Repatriating from foreign conflict zones the Australian women and children who became caught up in Daesh’s now-defunct reign of terror will require exacting planning and consideration. By Royce Kurmelovs.

The long road home from Syria

In February 2014, Karen Nettleton had been on a holiday in Malaysia with her daughter, Tara, and her five grandchildren when she was met with a surprise. Tara told Karen she wanted to visit the Topkapi Palace in Istanbul – where her favourite Turkish soap opera was filmed – and she was going to take the kids with her. Tara promised they would be back in a few months.

But they never returned.

“I kissed the kids, kissed their faces. Hugged them, kissed them again. Hugged Tara. Kissed her. And walked out. And left them there. But I didn’t know I was saying goodbye to Tara, to Abdullah and to Zarqawi when I did that. If I knew, I don’t know if I would have gone,” Nettleton told the ABC.

Instead of travelling to Topkapi, Tara and the children met up with their father, Khaled Sharrouf, the man who is now Australia’s most recognised terrorist. In 2015, Tara died of intestinal problems at just 31 years old. A few years later, Sharrouf also died, killed in an airstrike along with his two eldest sons. The remaining Nettleton grandchildren were left alone, stranded in the middle of a war zone.

Since then, the Islamic State has collapsed, with thousands of its fighters captured in the group’s violent final throes. In March, the last diehards were cornered in Baghouz, a small farming hamlet on the banks of the Euphrates River in Syria. With their last stand broken, more than 5000 Daesh fighters surrendered.

The bulk of these fighters were drawn from the ranks of Syrian and Iraqi nationals, but many were from elsewhere. Researchers from the International Centre for the Study of Radicalisation found 41,490 people from 80 different countries travelled to join Daesh in Syria and Iraq, and many brought their families. Among the ranks of foreign Daesh members, the same study found 4761 were women and 4640 were minors.

Australia has always had foreign fighters but the global nature of the problem and the brutality of Daesh was something new. Also new was the willingness of its members to uproot their families. With the collapse of Daesh, somewhere in the region of 63,000 women and children who had lived under the caliphate streamed out of Baghouz between December 2018 and March 2019. From there, they scattered, some ending up in heaving makeshift prison camps in the north of Syria, controlled by Kurdish forces. Others found their way to refugee camps across the region.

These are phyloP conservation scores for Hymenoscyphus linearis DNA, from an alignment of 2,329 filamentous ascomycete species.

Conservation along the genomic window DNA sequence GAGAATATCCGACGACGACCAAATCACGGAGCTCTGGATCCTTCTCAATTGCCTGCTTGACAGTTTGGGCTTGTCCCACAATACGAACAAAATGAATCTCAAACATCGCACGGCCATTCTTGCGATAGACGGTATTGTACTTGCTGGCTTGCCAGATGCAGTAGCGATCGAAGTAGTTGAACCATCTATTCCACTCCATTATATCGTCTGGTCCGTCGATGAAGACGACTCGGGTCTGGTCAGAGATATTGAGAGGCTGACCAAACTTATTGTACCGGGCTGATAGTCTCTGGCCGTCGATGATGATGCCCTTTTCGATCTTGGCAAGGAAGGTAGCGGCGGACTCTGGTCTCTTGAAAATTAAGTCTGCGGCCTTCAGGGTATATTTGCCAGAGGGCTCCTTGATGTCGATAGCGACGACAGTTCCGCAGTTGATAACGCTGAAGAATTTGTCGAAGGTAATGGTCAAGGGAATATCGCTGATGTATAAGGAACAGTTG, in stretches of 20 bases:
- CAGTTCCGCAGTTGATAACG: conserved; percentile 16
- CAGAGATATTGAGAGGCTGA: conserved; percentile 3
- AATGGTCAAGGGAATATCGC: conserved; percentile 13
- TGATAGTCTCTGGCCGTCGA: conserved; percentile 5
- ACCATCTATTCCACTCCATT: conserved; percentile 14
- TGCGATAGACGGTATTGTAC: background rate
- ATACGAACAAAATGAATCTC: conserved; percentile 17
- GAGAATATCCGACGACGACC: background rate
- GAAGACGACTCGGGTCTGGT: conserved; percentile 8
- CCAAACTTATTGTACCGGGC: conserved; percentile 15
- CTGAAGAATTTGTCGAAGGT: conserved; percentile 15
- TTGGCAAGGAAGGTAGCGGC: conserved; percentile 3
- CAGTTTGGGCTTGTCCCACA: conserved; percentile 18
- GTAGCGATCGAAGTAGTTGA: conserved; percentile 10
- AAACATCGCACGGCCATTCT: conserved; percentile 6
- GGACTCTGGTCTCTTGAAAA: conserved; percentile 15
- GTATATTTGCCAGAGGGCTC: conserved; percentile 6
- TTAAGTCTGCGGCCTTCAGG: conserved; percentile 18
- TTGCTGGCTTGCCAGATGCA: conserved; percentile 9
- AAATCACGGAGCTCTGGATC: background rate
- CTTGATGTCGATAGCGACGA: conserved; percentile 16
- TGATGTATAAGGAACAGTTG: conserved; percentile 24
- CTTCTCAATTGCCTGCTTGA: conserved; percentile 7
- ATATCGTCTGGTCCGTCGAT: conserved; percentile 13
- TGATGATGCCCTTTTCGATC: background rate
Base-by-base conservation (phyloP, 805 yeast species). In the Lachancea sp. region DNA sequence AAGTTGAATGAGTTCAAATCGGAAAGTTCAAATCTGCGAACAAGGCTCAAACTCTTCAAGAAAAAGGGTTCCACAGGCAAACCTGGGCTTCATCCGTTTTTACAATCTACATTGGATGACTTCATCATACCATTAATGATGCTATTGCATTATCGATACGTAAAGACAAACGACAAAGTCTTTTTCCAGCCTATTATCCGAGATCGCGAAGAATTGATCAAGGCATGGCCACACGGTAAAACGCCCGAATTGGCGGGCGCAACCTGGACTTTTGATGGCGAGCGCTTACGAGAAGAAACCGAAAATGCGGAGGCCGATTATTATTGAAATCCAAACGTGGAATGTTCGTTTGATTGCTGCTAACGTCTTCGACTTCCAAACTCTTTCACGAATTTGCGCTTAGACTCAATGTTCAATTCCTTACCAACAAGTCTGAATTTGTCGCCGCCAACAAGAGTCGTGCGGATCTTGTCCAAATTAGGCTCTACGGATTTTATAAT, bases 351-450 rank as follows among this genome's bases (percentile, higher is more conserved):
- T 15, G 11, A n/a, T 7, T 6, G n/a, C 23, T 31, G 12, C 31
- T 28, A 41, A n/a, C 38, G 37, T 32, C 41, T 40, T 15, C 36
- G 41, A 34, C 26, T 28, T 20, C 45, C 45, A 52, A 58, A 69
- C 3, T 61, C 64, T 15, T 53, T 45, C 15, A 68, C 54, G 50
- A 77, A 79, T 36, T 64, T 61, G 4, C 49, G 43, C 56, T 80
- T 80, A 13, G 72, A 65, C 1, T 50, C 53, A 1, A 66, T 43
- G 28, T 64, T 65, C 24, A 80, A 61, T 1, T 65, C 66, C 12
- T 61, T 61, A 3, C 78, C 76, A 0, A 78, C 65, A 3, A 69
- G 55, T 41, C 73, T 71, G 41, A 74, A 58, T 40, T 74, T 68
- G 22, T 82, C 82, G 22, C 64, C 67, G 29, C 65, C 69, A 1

The international community now faces a question it has long been dreading: What happens after Daesh?

Australia’s relative isolation renders it somewhat unusual – in that it’s nearly impossible for anyone to return without being recognised by the country’s border security services. However, the government has so far been quiet on its plans for the children of Daesh fighters who are stranded in conflict zones.

There are no precise numbers. At least 40 Australian women are known to have left to join Daesh and about 70 children. In these cases, motives and circumstances are impossible to generalise.

Women who travelled to join Daesh may have been both victims and perpetrators. Contrary to the trope of passive Daesh bride, some actively believed in the cause. Within the Islamic State they filled roles as recruiters, morality police or even fighters. The Aumahat al-Moaminin battalion was a fighting force led by Iraqi women. But there were others who moved simply to keep their family together or were only children themselves when they entered the caliphate.

The impending election has made the government reluctant to act quickly on the issue of Daesh returnees but it’s further complicated by question of complicity – how to draw lines between the willing participants and the others.

There are also logistical hurdles, as Rodger Shanahan of the Lowy Institute explains. For a person to be returned, they first need to speak to an Australian official and, given the fluid nature of Syria and Iraq at present, sending government officials into Kurdish prison camps is not possible. Few are likely to turn up voluntarily as they would face prosecution.

Establishing an individual’s identity also poses a challenge.

“The first thing you have to ask: who are these children?” says Shanahan. “The other one is paternity and maternity – you’re going to have to test the paternity of these children. What happens if their citizenship is determined by a country like Lebanon, where citizenship passes through the father?”

Dr Isaac Kfir of the Australian Strategic Policy Institute said efforts by the Australian government to strip people of their citizenship may complicate matters further, particularly for adult returnees. While there are only 12 known cases where this has happened, it raises issues of responsibility and jurisdiction.